Todd Van Emst
For Auburn, a lot of question marks and new faces in the rotation will cause predictors to rank the Tigers low. However, a combination of youth and JUCO talent could prove to be big for the Tigers in 2013.
The best way to describe Auburn's pitching staff is simply "youth". The Tigers look to have a rotation dominated by sophomores and will probably feel the losses of veterans like Cory Luckie, Slade Smith, Derek Varnadore and Jon Luke Jacobs pretty early. However, if there is one positive, it's that youth has a place on the mound. A talented pitcher can be successful, no matter his age. Auburn will hope that maxim rings true.
For the Auburn arms, the issues are numerous, but easily fixable.
The Weekend Rotation:
Favorites: Daniel Koger, Rocky McCord, Trey Cochran-Gill
Darkhorses: Trey Wingenter, Michael O'Neal, Dillon Ortman
Koger, McCord, and TGC are more than likely going to be the starting rotation. That's three sophomores with a combined 9-7 record. However, that stat is a bit unfair, as McCord didn't get a decision last season.
McCord really is a wildcard here. "Rocko" was decent last season in a midweek role with a 4.58 ERA in 10 appearances. Then, the magic of summer ball happened and something clicked. McCord pitched for the Amsterdam Mohawks and emerged as the top prospect for the Perfect Game Collegiate Baseball League. He dominated over the summer, going 4-0 with a 1.71 ERA and having a nice 25:8 K:BB ratio. His fastball was clocked up to 95 miles per hour, and he started developing his slider more. McCord's main knock has been consistency in his delivery -- he has a slinging sidearm motion that helps with deception but also is hard to replicate in later innings due to fatigue. However, it's a somewhat minor and easy fix.
McCord and Koger can be written in ink as weekend guys. McCord probably on Friday. Koger on Saturday. That last spot is up for grabs, and this weekend's series against Maine will go a long way in determining who becomes the keystone of the rotation.
Personally, I think the look should go to Cochran-Gill for one big reason: consistency. TGC was steady in midweek form last year and, surprisingly, was the only Auburn pitcher outside of Jon Luke Jacobs to finish the season with a winning record. With TGC, you know what you are going to get: almost JLJ 2.0. Consistent. Steady. Innings Eater.
One of the darkhorses should see a start this weekend. Auburn has four games and no reason to go "Johnny Wholestaff". Wingenter is a talented freshman from Bob Jones High School who has impressed in practices. He was a late-round pick by the Mariners last year, and his 6'7 frame and loose delivery make his delivery seem both natural and imposing at the same time.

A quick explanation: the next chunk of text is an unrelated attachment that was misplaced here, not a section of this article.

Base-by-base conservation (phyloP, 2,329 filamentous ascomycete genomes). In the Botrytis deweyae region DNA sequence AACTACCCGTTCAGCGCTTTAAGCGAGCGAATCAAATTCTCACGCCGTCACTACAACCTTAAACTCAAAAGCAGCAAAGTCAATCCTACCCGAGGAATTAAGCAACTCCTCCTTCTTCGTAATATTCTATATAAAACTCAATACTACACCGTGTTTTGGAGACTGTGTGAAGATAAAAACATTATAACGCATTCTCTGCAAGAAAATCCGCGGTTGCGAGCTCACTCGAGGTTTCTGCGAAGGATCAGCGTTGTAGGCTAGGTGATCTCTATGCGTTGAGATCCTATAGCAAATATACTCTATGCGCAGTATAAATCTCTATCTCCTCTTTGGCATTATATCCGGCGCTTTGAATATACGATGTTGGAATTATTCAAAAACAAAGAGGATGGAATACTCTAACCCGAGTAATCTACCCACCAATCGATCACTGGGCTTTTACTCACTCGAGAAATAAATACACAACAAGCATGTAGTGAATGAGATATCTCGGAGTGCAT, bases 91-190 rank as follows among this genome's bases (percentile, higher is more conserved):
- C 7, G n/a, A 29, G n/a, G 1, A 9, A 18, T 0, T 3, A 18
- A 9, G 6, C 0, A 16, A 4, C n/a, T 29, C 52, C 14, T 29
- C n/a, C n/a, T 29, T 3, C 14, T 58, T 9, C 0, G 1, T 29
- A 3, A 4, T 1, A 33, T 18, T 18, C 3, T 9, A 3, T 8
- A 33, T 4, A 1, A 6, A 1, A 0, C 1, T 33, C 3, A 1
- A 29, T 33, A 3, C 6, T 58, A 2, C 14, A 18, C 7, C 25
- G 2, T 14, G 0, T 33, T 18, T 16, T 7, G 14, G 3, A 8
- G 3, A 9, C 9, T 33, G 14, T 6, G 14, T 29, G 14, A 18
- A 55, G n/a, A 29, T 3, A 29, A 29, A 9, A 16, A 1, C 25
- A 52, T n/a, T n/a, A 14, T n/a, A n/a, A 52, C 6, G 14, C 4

O'Neal is a JUCO guy who keeps the Chattahoochee Valley pipeline flowing to Auburn (the same pipeline that delivered Tim Hudson and Derek Varnadore). The best way to put it? O'Neal is good and is proven. High-strikeout, high-duration, and left-handed, O'Neal will see the mound in some capacity this season and the opening weekend seems like the perfect time.
Koger is an interesting case. He would initially be penciled in as Auburn's closer, but his performance over the summer in a starting capacity showed that he might be better suited for the front of the order instead of the back. He went 7-2 with a solid 2.26 ERA.
Favorites: Trey Wingenter, Dillon Ortman
Darkhorses: Matt Schultz, Rock Rucker
Once the weekend rotation shapes up, Auburn will need two guys to carry the load during the week. Right now, it looks like whoever are the odd men out from the weekend will be called upon to step up and use the midweek to stay sharp and push for weekend time.
The two darkhorses here could be Rucker and Schultz. Both are freshman with high upside. The only caveat here is that Rucker's role (whether in the field or on the mound) won't be defined until Auburn notches a few games.
I'm pretty high on Matt Schultz. His stats from high school in Illinois were pretty incredible (1.17 ERA/90 Ks/49 innings as a senior). It's hard to tell what his role will be at this time, but just based on his pedigree coming in to Auburn, it's hard to imagine he will redshirt in 2013.
Favorite: Terrance Dedrick
Darkhorses: Justin Camp, Conner Kendrick, Chase Williamson
Dedrick, the Alabama JUCO player of the year last year, is going to be a fan favorite pretty early. He's a multi-tool guy, and his role in the OF for Auburn could factor into his closing time, but what limited time I've seen him on the mound, I've been impressed. He's not huge or overpowering, but he's deceptive and very effective in short bursts -- perfectly suited for a closer.
Camp is coming off of injury woes last season. The biggest question mark with him will be if he has regained his incredible high school form that saw him end his senior season with a 0.62 ERA and three no-hitters in his career.
Kendrick is another JUCO guy and was ranked the 63rd best prospect by Perfect Game. Although mentioned in the conversation for closer, I think Kendrick is best suited for a set-up role. He normally has a pretty low WHIP and doesn't give guys free passes. Kendrick could be a natural for that Slade Smith type spot-starter if injuries become a bug for Auburn.
Lastly, don't sleep on Chase Williamson. He had a fantastic summer and recorded eight saves and a 3.86 ERA. Williamson is almost unhittable by left-handers and could prove to be a nice matchup guy if called upon in that capacity.
Overall, Auburn will enter 2013 with a lot of questions marks based purely on unproven ability. New faces, new places and new roles could mean either big things or big trouble. However, my gut tells me that while most people will look at the lack of experience on Auburn's pitching staff and use that as a reason to rate the Tigers low in the preseason, it will actually turn out to be a surprise strength for the team.